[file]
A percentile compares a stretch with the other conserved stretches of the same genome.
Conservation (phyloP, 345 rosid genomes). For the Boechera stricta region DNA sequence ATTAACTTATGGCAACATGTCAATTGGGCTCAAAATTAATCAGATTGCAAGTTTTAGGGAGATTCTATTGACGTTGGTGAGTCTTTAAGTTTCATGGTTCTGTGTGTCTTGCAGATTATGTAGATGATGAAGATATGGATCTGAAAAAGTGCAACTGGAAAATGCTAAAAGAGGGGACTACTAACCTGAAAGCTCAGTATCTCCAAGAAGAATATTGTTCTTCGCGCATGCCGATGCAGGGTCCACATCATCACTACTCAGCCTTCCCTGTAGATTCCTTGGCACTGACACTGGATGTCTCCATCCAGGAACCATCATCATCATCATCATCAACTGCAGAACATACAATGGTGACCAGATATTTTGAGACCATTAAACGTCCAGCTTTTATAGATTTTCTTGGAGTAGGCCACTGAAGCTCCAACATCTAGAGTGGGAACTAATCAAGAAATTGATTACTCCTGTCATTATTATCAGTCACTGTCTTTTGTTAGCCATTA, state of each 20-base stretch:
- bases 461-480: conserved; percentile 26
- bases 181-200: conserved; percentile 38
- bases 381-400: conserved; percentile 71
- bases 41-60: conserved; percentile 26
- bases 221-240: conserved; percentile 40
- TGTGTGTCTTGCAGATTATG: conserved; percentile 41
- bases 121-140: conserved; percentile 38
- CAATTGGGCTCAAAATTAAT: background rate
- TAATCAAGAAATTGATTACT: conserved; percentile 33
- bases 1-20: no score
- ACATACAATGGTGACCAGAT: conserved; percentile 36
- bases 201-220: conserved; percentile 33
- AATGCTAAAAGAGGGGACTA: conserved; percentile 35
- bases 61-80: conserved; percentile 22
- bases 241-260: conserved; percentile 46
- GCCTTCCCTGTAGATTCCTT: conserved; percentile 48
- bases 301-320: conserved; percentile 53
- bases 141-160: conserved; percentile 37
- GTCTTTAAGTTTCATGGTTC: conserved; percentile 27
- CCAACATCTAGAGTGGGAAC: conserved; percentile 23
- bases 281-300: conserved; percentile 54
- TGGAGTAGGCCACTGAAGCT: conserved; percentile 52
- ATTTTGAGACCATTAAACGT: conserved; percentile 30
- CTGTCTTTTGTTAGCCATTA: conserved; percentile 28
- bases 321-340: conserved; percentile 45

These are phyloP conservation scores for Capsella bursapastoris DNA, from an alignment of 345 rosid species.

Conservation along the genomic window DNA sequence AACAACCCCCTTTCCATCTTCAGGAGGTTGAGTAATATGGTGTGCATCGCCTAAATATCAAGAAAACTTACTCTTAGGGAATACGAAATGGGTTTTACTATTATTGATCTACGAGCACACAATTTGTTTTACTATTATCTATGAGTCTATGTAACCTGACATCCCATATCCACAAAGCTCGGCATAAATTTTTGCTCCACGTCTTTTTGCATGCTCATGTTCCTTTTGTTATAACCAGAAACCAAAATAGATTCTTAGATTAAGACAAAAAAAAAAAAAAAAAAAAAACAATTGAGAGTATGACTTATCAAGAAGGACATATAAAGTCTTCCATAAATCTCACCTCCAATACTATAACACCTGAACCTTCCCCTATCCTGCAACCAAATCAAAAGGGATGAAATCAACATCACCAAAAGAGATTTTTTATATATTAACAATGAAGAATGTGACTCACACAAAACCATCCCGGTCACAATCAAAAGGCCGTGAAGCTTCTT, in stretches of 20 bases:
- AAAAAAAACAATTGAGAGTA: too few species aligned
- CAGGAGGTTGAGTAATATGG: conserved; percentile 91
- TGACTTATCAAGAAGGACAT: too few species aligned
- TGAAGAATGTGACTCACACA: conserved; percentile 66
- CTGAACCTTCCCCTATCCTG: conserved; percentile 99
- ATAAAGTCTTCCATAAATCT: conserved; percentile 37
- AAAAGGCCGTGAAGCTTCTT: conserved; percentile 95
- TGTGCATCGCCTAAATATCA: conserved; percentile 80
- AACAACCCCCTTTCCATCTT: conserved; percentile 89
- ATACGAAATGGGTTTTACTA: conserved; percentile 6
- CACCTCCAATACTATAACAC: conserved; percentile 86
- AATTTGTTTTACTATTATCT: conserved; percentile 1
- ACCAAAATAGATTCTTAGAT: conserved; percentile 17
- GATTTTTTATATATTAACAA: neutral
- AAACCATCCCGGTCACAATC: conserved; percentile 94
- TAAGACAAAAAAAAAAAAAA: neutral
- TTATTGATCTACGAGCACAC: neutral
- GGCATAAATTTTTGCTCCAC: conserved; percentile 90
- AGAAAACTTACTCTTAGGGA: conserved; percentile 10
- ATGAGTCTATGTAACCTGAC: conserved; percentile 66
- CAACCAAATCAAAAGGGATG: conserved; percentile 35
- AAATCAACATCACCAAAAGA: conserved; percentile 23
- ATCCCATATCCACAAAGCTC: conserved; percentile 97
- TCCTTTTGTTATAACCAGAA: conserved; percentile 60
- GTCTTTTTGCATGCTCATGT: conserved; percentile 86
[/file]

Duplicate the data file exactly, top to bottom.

A percentile compares a stretch with the other conserved stretches of the same genome.
Conservation (phyloP, 345 rosid genomes). For the Boechera stricta region DNA sequence ATTAACTTATGGCAACATGTCAATTGGGCTCAAAATTAATCAGATTGCAAGTTTTAGGGAGATTCTATTGACGTTGGTGAGTCTTTAAGTTTCATGGTTCTGTGTGTCTTGCAGATTATGTAGATGATGAAGATATGGATCTGAAAAAGTGCAACTGGAAAATGCTAAAAGAGGGGACTACTAACCTGAAAGCTCAGTATCTCCAAGAAGAATATTGTTCTTCGCGCATGCCGATGCAGGGTCCACATCATCACTACTCAGCCTTCCCTGTAGATTCCTTGGCACTGACACTGGATGTCTCCATCCAGGAACCATCATCATCATCATCATCAACTGCAGAACATACAATGGTGACCAGATATTTTGAGACCATTAAACGTCCAGCTTTTATAGATTTTCTTGGAGTAGGCCACTGAAGCTCCAACATCTAGAGTGGGAACTAATCAAGAAATTGATTACTCCTGTCATTATTATCAGTCACTGTCTTTTGTTAGCCATTA, state of each 20-base stretch:
- bases 461-480: conserved; percentile 26
- bases 181-200: conserved; percentile 38
- bases 381-400: conserved; percentile 71
- bases 41-60: conserved; percentile 26
- bases 221-240: conserved; percentile 40
- TGTGTGTCTTGCAGATTATG: conserved; percentile 41
- bases 121-140: conserved; percentile 38
- CAATTGGGCTCAAAATTAAT: background rate
- TAATCAAGAAATTGATTACT: conserved; percentile 33
- bases 1-20: no score
- ACATACAATGGTGACCAGAT: conserved; percentile 36
- bases 201-220: conserved; percentile 33
- AATGCTAAAAGAGGGGACTA: conserved; percentile 35
- bases 61-80: conserved; percentile 22
- bases 241-260: conserved; percentile 46
- GCCTTCCCTGTAGATTCCTT: conserved; percentile 48
- bases 301-320: conserved; percentile 53
- bases 141-160: conserved; percentile 37
- GTCTTTAAGTTTCATGGTTC: conserved; percentile 27
- CCAACATCTAGAGTGGGAAC: conserved; percentile 23
- bases 281-300: conserved; percentile 54
- TGGAGTAGGCCACTGAAGCT: conserved; percentile 52
- ATTTTGAGACCATTAAACGT: conserved; percentile 30
- CTGTCTTTTGTTAGCCATTA: conserved; percentile 28
- bases 321-340: conserved; percentile 45

These are phyloP conservation scores for Capsella bursapastoris DNA, from an alignment of 345 rosid species.

Conservation along the genomic window DNA sequence AACAACCCCCTTTCCATCTTCAGGAGGTTGAGTAATATGGTGTGCATCGCCTAAATATCAAGAAAACTTACTCTTAGGGAATACGAAATGGGTTTTACTATTATTGATCTACGAGCACACAATTTGTTTTACTATTATCTATGAGTCTATGTAACCTGACATCCCATATCCACAAAGCTCGGCATAAATTTTTGCTCCACGTCTTTTTGCATGCTCATGTTCCTTTTGTTATAACCAGAAACCAAAATAGATTCTTAGATTAAGACAAAAAAAAAAAAAAAAAAAAAACAATTGAGAGTATGACTTATCAAGAAGGACATATAAAGTCTTCCATAAATCTCACCTCCAATACTATAACACCTGAACCTTCCCCTATCCTGCAACCAAATCAAAAGGGATGAAATCAACATCACCAAAAGAGATTTTTTATATATTAACAATGAAGAATGTGACTCACACAAAACCATCCCGGTCACAATCAAAAGGCCGTGAAGCTTCTT, in stretches of 20 bases:
- AAAAAAAACAATTGAGAGTA: too few species aligned
- CAGGAGGTTGAGTAATATGG: conserved; percentile 91
- TGACTTATCAAGAAGGACAT: too few species aligned
- TGAAGAATGTGACTCACACA: conserved; percentile 66
- CTGAACCTTCCCCTATCCTG: conserved; percentile 99
- ATAAAGTCTTCCATAAATCT: conserved; percentile 37
- AAAAGGCCGTGAAGCTTCTT: conserved; percentile 95
- TGTGCATCGCCTAAATATCA: conserved; percentile 80
- AACAACCCCCTTTCCATCTT: conserved; percentile 89
- ATACGAAATGGGTTTTACTA: conserved; percentile 6
- CACCTCCAATACTATAACAC: conserved; percentile 86
- AATTTGTTTTACTATTATCT: conserved; percentile 1
- ACCAAAATAGATTCTTAGAT: conserved; percentile 17
- GATTTTTTATATATTAACAA: neutral
- AAACCATCCCGGTCACAATC: conserved; percentile 94
- TAAGACAAAAAAAAAAAAAA: neutral
- TTATTGATCTACGAGCACAC: neutral
- GGCATAAATTTTTGCTCCAC: conserved; percentile 90
- AGAAAACTTACTCTTAGGGA: conserved; percentile 10
- ATGAGTCTATGTAACCTGAC: conserved; percentile 66
- CAACCAAATCAAAAGGGATG: conserved; percentile 35
- AAATCAACATCACCAAAAGA: conserved; percentile 23
- ATCCCATATCCACAAAGCTC: conserved; percentile 97
- TCCTTTTGTTATAACCAGAA: conserved; percentile 60
- GTCTTTTTGCATGCTCATGT: conserved; percentile 86